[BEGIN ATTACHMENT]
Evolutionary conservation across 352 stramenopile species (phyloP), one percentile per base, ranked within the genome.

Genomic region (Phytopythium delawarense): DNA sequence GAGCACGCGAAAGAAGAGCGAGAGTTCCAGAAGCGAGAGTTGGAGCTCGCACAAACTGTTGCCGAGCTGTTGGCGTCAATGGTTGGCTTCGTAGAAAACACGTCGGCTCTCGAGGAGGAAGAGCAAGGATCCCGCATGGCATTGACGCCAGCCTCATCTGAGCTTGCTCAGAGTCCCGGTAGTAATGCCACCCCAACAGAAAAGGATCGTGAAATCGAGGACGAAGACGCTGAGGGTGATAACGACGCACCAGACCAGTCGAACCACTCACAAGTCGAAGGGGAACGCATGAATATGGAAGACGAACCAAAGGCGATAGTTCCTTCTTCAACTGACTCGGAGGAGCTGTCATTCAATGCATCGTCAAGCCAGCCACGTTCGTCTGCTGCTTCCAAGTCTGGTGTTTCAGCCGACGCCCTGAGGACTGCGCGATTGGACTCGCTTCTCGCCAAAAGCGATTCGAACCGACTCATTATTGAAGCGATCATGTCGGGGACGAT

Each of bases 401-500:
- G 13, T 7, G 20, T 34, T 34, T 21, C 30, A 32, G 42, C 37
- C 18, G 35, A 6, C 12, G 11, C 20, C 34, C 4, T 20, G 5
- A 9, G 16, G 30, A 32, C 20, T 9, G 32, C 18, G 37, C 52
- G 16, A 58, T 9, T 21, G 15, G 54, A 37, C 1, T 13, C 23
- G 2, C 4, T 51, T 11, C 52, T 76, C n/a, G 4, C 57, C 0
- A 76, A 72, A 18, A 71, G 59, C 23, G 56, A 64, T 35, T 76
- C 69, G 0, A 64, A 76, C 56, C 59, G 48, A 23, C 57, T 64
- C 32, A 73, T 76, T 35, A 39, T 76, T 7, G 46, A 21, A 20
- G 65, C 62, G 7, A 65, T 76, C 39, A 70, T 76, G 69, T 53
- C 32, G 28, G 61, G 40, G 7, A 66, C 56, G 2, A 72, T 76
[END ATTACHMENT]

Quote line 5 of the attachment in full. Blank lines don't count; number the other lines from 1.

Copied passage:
- C 18, G 35, A 6, C 12, G 11, C 20, C 34, C 4, T 20, G 5